However, I have to say that while they ARE great ideas, I’m somewhat doubtful about how well it’ll turn out… or if they’ll actually work. Sadly, I speak from experience (well, second-hand experience): the media once approached my father for interviews on “controversial subjects” and he agreed on the conditions that they do NOT cut and paste (for purposes of length and clarity, he agreed with, but he was concerned about being taken out of context), that he be allowed to discuss Tawheed as the basis of Islam before tackling the other subjects, and some other things I don’t recall at the moment.
    They never called back.

    The sad thing is that while some of them may ACT as though they care about ‘showing the other side of the story,’ very few (if any) of them will actually give us the freedom to express ourselves properly. They want to have the upper hand at all times, and rarely will they fully cooperate to help us out.

    I know, I sound like a cynic (which I hate, because I love clinging to my idealism) but everyday it becomes more obvious that the majority of them have an unfriendly (to us) agenda of their own and those who ARE willing to help us out in an unbiased way are very few indeed.

  17. iMuslim says:

    Hey Mousey :)

    Your comments are true, but most of the ideas listed in the entry – in fact, 5 out of 6 – don’t actually involve the media… they are responses to programme that should be carried out within the community, and so should work, insha’Allah, with enough effort.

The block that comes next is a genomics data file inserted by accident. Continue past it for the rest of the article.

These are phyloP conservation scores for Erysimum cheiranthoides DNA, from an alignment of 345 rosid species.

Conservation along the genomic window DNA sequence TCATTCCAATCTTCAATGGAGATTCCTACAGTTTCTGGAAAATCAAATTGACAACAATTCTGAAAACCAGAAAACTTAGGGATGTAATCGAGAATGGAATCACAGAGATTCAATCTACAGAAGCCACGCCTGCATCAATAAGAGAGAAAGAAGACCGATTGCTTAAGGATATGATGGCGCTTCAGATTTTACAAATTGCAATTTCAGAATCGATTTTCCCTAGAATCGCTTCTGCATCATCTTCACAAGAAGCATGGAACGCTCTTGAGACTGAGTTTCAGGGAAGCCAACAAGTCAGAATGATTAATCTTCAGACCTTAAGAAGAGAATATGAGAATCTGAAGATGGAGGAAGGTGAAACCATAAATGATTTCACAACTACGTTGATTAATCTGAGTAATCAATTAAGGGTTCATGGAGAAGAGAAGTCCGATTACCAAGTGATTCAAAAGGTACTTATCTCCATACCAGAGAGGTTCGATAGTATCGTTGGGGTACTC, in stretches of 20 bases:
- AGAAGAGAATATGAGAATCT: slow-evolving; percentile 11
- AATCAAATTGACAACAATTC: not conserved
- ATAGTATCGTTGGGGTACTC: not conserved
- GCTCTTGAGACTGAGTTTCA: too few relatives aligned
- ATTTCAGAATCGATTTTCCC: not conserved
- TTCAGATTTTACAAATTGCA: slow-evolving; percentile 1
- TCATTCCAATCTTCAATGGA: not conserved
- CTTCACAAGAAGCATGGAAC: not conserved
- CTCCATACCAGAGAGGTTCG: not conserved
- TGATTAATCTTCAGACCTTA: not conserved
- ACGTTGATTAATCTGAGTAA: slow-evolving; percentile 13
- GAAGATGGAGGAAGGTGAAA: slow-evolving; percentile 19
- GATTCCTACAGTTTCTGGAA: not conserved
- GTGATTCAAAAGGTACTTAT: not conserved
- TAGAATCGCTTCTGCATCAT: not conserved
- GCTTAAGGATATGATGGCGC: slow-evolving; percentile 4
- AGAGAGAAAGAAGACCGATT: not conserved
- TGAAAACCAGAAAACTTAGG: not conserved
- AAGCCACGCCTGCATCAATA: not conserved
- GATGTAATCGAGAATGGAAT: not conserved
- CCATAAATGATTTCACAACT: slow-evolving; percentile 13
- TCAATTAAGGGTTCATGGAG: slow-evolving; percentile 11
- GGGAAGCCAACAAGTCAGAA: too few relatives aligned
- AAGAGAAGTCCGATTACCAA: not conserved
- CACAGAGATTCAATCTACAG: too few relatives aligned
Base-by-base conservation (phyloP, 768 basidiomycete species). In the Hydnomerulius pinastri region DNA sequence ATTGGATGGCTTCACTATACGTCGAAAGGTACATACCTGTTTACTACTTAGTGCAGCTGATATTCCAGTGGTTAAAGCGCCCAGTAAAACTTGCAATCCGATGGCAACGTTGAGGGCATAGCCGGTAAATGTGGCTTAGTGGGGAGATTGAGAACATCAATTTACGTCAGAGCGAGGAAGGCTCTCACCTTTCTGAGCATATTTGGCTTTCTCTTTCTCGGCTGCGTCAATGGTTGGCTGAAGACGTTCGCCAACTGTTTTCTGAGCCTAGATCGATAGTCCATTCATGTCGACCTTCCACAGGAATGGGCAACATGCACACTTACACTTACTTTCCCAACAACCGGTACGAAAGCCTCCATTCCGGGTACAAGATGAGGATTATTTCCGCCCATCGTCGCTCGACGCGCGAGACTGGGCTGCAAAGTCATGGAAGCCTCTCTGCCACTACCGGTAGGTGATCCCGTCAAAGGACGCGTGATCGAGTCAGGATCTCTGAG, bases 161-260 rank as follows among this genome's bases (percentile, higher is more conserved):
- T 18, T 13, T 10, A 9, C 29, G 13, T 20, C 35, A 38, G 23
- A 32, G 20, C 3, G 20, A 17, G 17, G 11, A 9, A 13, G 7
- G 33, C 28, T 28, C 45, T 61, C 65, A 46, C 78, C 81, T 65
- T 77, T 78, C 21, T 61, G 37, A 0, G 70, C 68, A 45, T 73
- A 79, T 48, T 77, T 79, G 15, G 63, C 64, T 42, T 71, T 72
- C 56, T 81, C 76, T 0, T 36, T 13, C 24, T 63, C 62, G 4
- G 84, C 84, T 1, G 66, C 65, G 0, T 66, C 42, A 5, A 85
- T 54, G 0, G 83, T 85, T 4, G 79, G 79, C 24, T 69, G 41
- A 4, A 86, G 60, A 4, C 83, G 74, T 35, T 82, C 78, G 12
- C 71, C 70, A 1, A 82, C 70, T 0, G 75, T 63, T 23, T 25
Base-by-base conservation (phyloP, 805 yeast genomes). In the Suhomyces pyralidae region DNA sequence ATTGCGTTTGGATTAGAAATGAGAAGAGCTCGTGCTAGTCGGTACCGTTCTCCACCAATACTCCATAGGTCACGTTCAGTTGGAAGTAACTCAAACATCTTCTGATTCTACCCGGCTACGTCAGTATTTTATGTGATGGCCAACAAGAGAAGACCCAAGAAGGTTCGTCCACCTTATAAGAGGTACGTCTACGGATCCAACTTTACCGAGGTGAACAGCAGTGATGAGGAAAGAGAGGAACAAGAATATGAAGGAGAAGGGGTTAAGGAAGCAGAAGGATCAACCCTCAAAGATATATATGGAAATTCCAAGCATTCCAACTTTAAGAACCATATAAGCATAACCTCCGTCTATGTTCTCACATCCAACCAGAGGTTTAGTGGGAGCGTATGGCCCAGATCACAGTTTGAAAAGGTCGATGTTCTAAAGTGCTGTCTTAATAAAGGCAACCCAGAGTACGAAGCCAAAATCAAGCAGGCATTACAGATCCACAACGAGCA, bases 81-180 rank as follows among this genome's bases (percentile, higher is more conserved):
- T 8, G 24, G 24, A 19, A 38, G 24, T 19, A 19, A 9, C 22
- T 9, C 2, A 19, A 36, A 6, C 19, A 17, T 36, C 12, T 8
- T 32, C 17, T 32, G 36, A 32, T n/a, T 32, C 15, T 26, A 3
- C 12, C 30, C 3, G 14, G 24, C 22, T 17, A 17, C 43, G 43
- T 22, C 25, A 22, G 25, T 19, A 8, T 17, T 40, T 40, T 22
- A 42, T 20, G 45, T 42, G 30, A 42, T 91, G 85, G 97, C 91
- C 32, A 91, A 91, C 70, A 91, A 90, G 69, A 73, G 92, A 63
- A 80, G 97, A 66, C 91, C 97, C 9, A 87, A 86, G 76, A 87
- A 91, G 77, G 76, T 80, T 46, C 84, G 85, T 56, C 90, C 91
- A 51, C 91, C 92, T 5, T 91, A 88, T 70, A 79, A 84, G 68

Getting into the media itself is a long-term aim… no overnight fixes, i’m afraid. :/

  18. AnonyMouse, you make good points, but I would argue that in order to be truly objective, reporters can’t allow interview subjects to dictate the content of a news report. After all, I wouldn’t want an Islam-hater to be able to set guidelines for his interview or how it’s reported.

    Objectivity in reporting helps level the playing field, and establishing that standard requires that everyone support it even if it means taking a risk.

    I think there’s a great value in maintaining a proactive relationship with your local reporters. Developing yourself as a source is one of the best ways to help promote more positive reporting on Muslims, and to do it without trying to manipulate the press.

    That’s true at least with print media; I admit I know next to nothing about broadcast journalism.

  19. AnonyMouse says:

    Oops, my mistake, iMuslim!

    @ Ruth
    Theoretically, I agree with you. But after seeing what’s happened on numerous occasions – with both print media and broadcast journalism – I’m afraid I have little trust in them.
    It’s just that I’ve seen, far too many times, how a totally innocent interview can turn into something used to vilify the interviewee and his/her opinions/ beliefs.

    When “objectivity” is used as just another word to mean “we’ll say whatever we want against you and you can’t do a single thing about it because we’re being OBJECTIVE,” then I truly feel as though the main reason for journalism has been lost :(

  20. Moiez says:

    I was just talking to my mother about the media issue. The conclusion I came to was we either find those few media outlets that are fair and join them or create our own. More realistically we should make an effort to find the ‘just’ media outlet and begin to integrate with them kind of like when the muslims when to Anajashi who treated them fairly.

  21. […] sure there are many positive aspects to such programming for Muslims in Britain; as I mentioned in an earlier entry, when it comes to Muslims in the media, all news should be treated as good news. In addition, it […]